Film by Enrique Sánchez Lansch (Germany 2008)
In conjunction with the Berliner Philharmoniker’s 125th anniversary in 2007, the orchestra’s more recent history and its status during the Nazi period were examined in The Reich’s Orchestra, a bookby Misha Aster, in an exhibition at the Philharmonie focusing on the role of “emissaries of German culture”, devised by the regime for the Philharmonic, and finally in the documentary film Das Reichsorchester by Enrique Sánchez Lansch.
Taken over by the Third Reich and granted immense privileges, the Berliner Philharmoniker was placed at the service of the regime. This included performances at such official functions as the National Socialist Party Day, the eve of Hitler’s birthday, and concerts for the Nazi organisation “Kraft durch Freude” (Strength through Joy), but above all its appearances abroad, principally in the occupied countries. Enrique Sánchez Lansch principally allows contemporary witnesses, only a few of whom survive, to have their say – for example, violinist Johannes Bastiaan (b. 1911), a member of the orchestra from 1934 to 1976, and his double-bassist colleague Erich Hartmann (b. 1920), who played with the Berliner Philharmoniker from 1943 until 1985.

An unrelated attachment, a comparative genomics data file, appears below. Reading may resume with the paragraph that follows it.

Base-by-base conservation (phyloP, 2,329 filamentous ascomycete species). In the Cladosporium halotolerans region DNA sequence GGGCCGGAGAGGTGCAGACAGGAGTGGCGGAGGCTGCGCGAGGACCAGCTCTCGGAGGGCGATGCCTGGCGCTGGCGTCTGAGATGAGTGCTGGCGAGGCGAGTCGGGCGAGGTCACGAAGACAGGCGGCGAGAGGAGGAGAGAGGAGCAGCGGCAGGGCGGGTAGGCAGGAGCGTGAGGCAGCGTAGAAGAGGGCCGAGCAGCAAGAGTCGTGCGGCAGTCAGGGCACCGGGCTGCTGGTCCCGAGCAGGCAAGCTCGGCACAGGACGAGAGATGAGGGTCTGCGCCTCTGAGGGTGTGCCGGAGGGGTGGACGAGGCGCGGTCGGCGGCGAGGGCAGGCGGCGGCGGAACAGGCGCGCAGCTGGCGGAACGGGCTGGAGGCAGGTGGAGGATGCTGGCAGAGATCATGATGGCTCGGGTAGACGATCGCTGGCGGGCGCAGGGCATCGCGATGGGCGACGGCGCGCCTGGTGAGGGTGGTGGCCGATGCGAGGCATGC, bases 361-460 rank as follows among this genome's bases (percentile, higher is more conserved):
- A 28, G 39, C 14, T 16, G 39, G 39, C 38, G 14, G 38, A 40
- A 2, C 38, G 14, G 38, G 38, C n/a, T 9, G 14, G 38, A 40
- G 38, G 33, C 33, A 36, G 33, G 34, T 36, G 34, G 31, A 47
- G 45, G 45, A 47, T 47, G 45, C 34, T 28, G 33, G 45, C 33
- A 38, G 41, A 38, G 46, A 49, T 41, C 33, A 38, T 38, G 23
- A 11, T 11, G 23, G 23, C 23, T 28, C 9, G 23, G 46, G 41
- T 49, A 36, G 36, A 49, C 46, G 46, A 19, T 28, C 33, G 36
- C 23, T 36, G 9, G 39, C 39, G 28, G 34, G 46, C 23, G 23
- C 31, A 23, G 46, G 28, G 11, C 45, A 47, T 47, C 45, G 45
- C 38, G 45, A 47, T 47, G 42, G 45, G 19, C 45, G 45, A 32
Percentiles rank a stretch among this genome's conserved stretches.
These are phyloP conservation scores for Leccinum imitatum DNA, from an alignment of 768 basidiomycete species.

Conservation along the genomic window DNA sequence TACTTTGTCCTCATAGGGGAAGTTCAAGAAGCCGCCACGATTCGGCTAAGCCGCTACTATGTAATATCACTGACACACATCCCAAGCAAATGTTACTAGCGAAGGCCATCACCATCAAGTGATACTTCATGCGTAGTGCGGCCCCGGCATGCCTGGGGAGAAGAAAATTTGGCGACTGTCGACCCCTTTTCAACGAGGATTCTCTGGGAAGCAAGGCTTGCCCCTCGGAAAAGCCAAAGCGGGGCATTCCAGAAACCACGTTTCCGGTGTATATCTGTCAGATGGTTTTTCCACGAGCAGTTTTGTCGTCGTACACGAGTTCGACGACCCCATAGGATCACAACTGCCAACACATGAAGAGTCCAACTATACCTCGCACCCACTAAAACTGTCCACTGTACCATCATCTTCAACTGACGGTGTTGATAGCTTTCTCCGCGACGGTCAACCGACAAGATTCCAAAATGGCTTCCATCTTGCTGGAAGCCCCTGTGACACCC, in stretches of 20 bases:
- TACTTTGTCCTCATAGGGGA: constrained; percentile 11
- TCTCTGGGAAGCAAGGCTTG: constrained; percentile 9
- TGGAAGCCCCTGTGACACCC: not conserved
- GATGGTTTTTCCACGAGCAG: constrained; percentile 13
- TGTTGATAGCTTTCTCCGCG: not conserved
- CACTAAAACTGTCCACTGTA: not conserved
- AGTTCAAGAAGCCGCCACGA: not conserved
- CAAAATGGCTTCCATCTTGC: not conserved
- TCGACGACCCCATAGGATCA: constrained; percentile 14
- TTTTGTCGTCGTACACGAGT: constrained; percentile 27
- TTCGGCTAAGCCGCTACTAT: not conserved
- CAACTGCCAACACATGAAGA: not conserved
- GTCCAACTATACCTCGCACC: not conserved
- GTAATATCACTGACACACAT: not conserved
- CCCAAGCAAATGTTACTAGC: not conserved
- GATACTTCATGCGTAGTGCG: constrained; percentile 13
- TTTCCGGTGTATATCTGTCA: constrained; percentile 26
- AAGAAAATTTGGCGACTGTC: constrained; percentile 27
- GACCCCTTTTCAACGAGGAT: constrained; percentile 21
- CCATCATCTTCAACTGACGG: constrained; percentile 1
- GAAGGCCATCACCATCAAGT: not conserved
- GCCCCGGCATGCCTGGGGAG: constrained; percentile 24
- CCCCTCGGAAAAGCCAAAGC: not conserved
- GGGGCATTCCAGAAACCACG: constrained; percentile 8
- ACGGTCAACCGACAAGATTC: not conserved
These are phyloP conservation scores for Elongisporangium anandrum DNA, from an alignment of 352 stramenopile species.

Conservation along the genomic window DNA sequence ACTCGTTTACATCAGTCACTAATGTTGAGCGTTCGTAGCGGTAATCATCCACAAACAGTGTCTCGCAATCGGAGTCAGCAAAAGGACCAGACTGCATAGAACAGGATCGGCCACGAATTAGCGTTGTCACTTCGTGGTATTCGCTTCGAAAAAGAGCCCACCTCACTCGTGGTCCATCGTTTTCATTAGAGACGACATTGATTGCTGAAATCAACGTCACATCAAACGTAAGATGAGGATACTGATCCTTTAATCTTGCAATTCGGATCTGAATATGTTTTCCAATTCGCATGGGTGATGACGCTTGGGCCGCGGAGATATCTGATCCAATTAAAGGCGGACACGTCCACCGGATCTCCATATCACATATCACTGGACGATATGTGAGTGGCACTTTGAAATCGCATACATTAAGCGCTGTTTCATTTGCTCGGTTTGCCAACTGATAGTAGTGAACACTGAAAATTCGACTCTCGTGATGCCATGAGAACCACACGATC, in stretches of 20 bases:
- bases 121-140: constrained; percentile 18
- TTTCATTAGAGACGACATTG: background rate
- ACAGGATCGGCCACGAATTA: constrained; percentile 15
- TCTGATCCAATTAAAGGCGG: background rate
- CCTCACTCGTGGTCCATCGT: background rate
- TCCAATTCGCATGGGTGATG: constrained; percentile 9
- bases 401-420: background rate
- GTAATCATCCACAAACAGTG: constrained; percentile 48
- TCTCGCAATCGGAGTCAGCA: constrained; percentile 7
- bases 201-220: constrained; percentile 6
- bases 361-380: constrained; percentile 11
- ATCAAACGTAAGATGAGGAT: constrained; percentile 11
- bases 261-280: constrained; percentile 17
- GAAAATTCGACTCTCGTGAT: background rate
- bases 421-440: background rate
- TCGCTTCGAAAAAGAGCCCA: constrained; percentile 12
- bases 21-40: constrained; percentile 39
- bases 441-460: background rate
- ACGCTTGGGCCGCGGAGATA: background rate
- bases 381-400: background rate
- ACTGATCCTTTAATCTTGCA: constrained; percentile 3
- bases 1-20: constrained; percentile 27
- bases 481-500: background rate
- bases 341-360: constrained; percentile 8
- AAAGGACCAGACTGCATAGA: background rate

Children of deceased Philharmonic musicians are also interviewed. The conversations reveal the repression and denial of the Nazi years, which still persists, but also an immense naïveté. The musicians continued to make music: even in the very worst years – to the bitter end – they were protected and “lived a bit as though in a bell jar” (Bastiaan).